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8 takeaways from the recently completed NFL preseason

The NFL preseason is in the books, which means the fake games are over and the real ones set to begin. Just because the games didn’t count doesn’t mean we can’t learn from them, though. Here are eight takeaways from the preseason, and their potential impact moving forward.

1. Beware spending high draft picks on quarterbacks who haven’t played against elite competition.

The Trey Lance trade that saw the former number three pick in the 2021 draft shipped to Dallas for just a fourth-round pick in return is a cautionary tale for teams who fall in love with potential at the position over production. Lance, on whom San Francisco spent three future 1st Round picks to acquire, played at FCS North Dakota State. He participated in just 19 games in his college career, including one in 2020 due to the Covid pandemic. His lack of high-level college experience was a factor in his struggle to master the nuances of playing the position for the 49ers, as he was often overmatched in his effort to read and diagnose NFL defenses. The offense he played in at North Dakota State was built on the power run game, often basing out of 22-personnel sets and using the run to set up a fairly simple passing attack. San Francisco likes to pass off of the run too, albeit in a far more complex manner. The potential with Lance was there, and his athleticism was tantalizing. But without proper training against elite competition, he was unprepared for the NFL.

A similar story can be told about Tennessee’s Malik Willis. Willis wasn’t a Round 1 pick like Lance, but he was touted as one. He eventually fell to the Titans in Round 3 of last year’s draft, and has struggled ever since. Willis played at Liberty, a mid-major type school that ran a college-style spread offense predicated on single reads and a mirrored-route passing game. Neither the competition nor the scheme was NFL friendly, and Willis’s struggles can in part be attributed to that fact.

Carson Wentz preceded Lance at North Dakota State. The Eagles took him 2nd overall in 2016, and Wentz had some early success. But a knee injury derailed his progress, and he fell out of favor after Nick Foles led the Eagles to a Super Bowl title in 2017. Wentz was eventually traded to Indianapolis, where he repeated that process, and was then moved to Washington. Wentz’s struggles seem to be as much about personality, work habits and response to adversity as background, but he’s another high-profile quarterback from a smaller school in whom a team invested significant draft capital only to see it go to waste.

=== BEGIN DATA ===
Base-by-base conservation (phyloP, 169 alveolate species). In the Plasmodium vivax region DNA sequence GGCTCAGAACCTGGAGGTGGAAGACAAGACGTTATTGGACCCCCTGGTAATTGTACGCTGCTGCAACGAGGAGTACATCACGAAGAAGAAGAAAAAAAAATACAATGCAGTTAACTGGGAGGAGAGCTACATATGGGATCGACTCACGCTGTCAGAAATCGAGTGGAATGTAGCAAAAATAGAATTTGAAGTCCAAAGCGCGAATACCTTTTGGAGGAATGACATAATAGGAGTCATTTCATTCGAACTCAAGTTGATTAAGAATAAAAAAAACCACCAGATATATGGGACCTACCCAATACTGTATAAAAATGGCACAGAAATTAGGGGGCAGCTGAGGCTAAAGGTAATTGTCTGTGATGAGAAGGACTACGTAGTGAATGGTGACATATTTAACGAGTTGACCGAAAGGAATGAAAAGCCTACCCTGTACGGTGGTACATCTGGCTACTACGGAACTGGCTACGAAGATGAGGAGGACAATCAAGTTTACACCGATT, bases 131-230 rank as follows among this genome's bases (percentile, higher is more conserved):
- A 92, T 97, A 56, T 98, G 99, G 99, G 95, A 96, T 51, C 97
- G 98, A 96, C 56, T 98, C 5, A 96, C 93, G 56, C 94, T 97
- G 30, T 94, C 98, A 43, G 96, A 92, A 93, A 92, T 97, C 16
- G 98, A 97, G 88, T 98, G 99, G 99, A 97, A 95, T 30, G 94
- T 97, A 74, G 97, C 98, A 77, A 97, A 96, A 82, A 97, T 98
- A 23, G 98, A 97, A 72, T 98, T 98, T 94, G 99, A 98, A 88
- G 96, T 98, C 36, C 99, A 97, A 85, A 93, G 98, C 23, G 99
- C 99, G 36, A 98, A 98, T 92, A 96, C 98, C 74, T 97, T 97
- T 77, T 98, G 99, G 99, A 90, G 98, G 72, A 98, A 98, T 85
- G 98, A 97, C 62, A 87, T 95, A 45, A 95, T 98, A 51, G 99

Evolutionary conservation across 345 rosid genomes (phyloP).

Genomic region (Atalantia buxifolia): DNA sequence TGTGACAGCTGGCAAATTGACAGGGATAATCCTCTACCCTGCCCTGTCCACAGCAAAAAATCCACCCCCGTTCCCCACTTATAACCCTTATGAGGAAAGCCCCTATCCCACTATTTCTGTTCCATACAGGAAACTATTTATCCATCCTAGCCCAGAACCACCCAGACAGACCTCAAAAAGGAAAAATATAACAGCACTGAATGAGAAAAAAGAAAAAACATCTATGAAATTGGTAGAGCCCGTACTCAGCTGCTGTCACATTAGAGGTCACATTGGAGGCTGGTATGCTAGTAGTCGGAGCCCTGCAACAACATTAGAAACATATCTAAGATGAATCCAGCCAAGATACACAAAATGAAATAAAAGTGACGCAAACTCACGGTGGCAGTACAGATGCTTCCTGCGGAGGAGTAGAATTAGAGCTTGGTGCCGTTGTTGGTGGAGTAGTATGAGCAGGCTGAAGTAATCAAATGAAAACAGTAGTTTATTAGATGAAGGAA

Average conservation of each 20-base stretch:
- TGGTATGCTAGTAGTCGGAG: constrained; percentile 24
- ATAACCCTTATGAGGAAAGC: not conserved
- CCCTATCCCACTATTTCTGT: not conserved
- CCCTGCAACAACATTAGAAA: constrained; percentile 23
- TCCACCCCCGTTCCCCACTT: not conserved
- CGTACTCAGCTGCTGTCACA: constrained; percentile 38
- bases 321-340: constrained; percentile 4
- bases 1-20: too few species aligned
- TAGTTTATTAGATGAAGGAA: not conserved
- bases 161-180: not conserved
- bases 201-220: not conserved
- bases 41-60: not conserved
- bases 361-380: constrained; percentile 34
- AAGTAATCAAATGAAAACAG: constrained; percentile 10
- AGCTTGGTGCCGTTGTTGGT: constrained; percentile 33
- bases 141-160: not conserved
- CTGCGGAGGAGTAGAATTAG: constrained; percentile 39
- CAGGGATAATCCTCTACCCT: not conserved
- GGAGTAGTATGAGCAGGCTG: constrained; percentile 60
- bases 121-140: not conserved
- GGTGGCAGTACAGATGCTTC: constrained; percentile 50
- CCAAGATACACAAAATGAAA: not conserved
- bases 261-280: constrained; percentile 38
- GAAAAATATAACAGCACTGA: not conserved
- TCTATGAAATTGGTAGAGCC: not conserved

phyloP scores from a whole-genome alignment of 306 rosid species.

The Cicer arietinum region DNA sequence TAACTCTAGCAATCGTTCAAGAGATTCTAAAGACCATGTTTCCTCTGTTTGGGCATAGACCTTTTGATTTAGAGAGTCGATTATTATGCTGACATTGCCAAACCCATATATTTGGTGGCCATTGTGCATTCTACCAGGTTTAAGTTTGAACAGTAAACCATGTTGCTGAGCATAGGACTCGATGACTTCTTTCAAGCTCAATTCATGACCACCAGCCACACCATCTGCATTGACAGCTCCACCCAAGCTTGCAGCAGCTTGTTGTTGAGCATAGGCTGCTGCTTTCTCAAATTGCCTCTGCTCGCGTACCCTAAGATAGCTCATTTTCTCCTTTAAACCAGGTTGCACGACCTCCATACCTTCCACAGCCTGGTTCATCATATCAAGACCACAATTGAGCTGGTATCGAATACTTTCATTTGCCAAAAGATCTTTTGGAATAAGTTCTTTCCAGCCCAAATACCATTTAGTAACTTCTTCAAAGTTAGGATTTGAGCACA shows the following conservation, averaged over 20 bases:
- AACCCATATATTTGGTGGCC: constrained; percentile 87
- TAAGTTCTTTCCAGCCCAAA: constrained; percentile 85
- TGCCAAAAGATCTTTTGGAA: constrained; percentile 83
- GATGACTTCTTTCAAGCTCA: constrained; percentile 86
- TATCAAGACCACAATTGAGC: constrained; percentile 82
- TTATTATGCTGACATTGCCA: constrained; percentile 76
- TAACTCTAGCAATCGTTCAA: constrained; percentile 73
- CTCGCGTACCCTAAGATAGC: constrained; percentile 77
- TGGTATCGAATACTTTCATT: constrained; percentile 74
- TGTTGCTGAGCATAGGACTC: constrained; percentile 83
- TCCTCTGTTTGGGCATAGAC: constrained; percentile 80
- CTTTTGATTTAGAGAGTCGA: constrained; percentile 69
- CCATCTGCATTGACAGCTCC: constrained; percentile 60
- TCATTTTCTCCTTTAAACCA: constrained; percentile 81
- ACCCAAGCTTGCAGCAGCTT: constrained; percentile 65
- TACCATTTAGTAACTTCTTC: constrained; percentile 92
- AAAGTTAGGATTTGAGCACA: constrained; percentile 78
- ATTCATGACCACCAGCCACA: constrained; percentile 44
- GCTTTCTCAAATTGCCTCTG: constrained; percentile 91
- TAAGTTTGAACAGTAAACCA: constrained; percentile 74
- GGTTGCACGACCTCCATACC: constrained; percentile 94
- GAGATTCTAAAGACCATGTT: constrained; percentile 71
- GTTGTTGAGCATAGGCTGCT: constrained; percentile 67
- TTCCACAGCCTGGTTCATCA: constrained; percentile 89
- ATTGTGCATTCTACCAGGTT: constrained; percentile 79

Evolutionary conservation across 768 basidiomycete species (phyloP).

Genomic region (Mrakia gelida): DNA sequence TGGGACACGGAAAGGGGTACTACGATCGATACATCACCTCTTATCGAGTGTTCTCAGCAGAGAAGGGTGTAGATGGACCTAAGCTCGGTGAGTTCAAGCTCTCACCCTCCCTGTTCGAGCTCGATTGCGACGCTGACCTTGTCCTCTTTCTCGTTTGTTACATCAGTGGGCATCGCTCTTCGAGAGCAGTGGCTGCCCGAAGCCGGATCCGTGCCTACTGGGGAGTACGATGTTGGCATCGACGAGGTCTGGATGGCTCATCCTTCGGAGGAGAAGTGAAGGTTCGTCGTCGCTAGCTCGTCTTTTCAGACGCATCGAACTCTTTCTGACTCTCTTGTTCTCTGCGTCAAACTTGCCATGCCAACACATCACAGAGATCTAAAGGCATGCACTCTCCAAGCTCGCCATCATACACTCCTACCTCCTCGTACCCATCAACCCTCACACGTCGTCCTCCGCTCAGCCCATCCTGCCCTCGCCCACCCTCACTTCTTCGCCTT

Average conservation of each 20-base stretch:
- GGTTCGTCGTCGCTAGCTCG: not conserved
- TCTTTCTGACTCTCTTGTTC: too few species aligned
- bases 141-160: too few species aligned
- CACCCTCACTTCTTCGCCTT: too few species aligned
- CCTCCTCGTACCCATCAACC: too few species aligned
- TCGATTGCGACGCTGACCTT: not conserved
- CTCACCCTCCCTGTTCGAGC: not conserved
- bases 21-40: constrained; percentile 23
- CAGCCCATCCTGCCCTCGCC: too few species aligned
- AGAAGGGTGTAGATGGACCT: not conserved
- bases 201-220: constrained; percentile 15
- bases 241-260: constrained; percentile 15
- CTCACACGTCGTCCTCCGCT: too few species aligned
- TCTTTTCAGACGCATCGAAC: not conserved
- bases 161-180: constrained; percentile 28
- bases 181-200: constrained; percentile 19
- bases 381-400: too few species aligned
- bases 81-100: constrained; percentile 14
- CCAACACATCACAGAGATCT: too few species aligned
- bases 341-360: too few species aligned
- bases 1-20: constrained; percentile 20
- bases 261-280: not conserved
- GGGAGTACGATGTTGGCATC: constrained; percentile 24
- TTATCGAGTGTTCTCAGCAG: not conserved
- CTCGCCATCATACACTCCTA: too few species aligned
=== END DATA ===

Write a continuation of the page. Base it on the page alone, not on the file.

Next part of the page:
Brock Purdy’s success in San Francisco is seen as surprising by many considering he was the last overall pick in last season’s draft. But really, Purdy’s success should be less of a surprise than Lance’s failure. Purdy played in 48 games at Iowa State against Big 12 and NFL-ready competition. He threw for over 12,000 yards and had 81 touchdowns. Meanwhile, Lance completed 15 of 30 passes for the entire 2020 season against Central Arkansas. The potential and physical attributes were on Lance’s side, but Purdy had the experience and the training. It shouldn’t be shocking, then, that Purdy is the starter in San Francisco and Lance is trying to rebuild his career elsewhere.

Here are some other quick hits as we whip through some of the league’s more interesting stories:

2. Speaking of quarterbacks, no one played better this preseason than Kenny Pickett in Pittsburgh.

The Steelers signal-caller directed five drives over three games, all of which ended in touchdowns. He was 13-15 passing for 199 yards with two touchdowns, no interceptions and a perfect 158.3 passer rating. Pickett looks ready to make a significant leap in year two for the Steelers.

3. On the opposite end of the quarterback spectrum, the plan on how to replace the injured Kyler Murray in Arizona seems murkier than ever.